The Internet Governance Forum (IGF) Gender Report Card is an initiative to measure the level of progress on the inclusion of gender equality and the promotion women’s empowerment in this important internet governance policy dialogue process, and it was developed in recognition of the commitment as outlined under Article 12 of the WSIS Declaration of Principles, which states:
“We affirm that development of ICTs provides enormous opportunities for women, who should be an integral part of, and key actors, in the Information Society. We are committed to ensuring that the Information Society enables women’s empowerment and their full participation on the basis on equality in all spheres of society and in all decision-making processes. To this end, we should mainstream a gender equality perspective and use ICTs as a tool to that end.”
The gender gender report card's purpose is to monitor and assess the level of gender parity and inclusion at its workshop sessions. These results are important since they influence decisions about funding, proposal acceptances, and gender mainstreaming mechanisms made in later years.
For the 2014 IGF in Turkey, APC is also monitoring the sessions using the gender report card, so please complete it on the printed copies that will be available on-site, or complete it online here after every workshop you attend to help us gather this important data. Here are the links to the 2012 report and the 2013 report.
Some 2012 and 2013 highlights on gender at the IGF
APC summarised the contents of the Gender Report Card sections of the workshop reports from the Internet Governance Forum of 2012 in Azerbaijan, and the 2013 IGF in Indonesia.
Women as panelists
In 2013, for each session the report asked about the number of women and men panellists. For the sessions for which the information was provided, there was only one session for which there were no men panellists, as against 24 for which there were no women panellists. At the other end of the scale, there were no sessions with seven or more women panellists, but five sessions with seven or more men panellists.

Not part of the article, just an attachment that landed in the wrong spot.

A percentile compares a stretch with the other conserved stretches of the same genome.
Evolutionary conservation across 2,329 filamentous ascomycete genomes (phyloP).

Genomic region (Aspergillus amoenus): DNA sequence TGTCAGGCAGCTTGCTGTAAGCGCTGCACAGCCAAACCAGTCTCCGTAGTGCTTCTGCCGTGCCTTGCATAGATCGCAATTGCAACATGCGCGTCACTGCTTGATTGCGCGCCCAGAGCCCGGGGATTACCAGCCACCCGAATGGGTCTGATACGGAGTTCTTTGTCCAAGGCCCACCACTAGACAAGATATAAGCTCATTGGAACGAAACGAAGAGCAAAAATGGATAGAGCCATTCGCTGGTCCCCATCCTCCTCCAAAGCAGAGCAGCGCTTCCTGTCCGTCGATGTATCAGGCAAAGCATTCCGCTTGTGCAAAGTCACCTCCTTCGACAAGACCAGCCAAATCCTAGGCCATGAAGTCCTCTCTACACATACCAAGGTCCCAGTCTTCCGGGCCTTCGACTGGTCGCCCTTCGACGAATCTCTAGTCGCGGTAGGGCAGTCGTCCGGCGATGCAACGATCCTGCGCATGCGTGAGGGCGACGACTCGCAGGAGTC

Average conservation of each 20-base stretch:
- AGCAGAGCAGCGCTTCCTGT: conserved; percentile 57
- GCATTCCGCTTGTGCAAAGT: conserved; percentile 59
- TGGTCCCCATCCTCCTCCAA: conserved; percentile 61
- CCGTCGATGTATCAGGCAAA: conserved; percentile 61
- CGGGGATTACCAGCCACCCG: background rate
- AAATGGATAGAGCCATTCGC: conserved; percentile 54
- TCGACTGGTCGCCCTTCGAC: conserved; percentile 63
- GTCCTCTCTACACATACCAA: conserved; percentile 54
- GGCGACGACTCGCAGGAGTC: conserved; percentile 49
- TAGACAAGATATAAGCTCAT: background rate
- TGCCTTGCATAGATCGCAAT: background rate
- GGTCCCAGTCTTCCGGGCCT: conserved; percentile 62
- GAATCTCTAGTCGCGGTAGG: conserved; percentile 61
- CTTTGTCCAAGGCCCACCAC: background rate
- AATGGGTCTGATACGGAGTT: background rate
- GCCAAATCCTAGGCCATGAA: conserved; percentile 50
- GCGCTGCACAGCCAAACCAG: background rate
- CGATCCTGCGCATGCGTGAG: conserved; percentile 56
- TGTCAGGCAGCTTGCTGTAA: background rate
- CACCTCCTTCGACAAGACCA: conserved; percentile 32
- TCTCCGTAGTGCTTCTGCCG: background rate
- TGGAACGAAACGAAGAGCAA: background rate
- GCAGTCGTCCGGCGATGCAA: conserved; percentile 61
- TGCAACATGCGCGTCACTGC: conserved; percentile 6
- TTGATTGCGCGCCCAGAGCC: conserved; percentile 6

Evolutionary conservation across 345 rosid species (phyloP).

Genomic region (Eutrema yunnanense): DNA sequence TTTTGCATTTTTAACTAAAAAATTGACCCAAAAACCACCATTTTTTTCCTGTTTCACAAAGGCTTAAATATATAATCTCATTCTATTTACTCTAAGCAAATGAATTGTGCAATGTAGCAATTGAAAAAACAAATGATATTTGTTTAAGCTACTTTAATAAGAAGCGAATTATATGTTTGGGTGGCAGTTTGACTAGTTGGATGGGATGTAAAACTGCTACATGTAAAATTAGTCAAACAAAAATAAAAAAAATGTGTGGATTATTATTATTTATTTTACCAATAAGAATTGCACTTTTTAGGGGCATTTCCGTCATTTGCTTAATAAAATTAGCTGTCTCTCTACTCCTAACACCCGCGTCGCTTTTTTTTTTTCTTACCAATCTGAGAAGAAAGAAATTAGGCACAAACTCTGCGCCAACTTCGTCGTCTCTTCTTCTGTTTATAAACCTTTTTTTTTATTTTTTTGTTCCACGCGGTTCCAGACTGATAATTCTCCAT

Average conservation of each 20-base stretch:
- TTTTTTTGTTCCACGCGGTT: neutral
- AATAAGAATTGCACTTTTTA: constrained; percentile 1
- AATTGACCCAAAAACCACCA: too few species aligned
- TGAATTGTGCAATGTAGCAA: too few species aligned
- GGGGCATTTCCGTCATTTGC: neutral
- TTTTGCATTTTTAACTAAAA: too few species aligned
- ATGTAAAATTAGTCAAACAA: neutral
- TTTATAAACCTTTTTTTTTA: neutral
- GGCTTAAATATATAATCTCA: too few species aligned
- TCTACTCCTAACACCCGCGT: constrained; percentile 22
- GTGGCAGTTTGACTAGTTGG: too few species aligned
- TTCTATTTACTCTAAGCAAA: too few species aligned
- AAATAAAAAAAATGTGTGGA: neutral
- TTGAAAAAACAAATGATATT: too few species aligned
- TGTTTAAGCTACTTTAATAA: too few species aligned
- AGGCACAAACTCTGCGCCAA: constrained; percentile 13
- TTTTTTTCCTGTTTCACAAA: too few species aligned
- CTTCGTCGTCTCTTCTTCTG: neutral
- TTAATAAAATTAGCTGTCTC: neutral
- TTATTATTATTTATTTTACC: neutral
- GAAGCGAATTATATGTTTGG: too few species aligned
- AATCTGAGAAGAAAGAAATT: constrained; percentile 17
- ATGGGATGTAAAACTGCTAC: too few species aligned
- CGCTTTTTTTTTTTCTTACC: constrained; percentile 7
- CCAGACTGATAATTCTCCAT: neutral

Overall, 104 women panellists compared to 146 men panellists were reported, meaning that there were nearly three men panellists for every two women panellists.
Gender as a topic
Of the 71 sessions for which ratings were given for 2012, gender was rated as the main theme for only 1 session (1% of the total, as against 6% for 2013), and was seen as not relevant or not related for 50 sessions (70% of the total, as against 49% for 2013).
Women as moderators
The table below gives information about the moderators for those sessions for which this information was given.
Women attending sessions
In both years more or less equal numbers of women and men attended the majority of the sessions
. However, in 2012, among the 79 sessions for which this question was answered, 16% had women in the majority, 14% had men in the majority (against only 4% in this category in 2013) and 2% had no women attending.
In addition to asking about the actual number of women and men participants, the report card asked whether women constituted the majority, about half, a minority, or none of the participants. None of the report cards recorded that there were no women participants. The fact that so many sessions were recorded as having gender-balanced participation, whereas the previous table shows the majority as having more men suggests that the term “equal” was understood in a broad way.
Women’s proportion of participants in 2012 and 2013
As pointed in this article, many things have still to be done in order to achieve a really significant progress regarding the inclusion of gender equality and the promotion women’s empowerment in this important internet governance policy dialogue process that the IGF represents. And collecting the information is a first crucial step to achieve this. Please make your contribution by completing the gender report card at this IGF in Turkey by using the printed copies that will be available on-site, or completing it online here after every workshop you attend to.
You can take a look at the presentation made for the meeting at the 2014 IGF on the 2013 Gender report card results from 2013 here.
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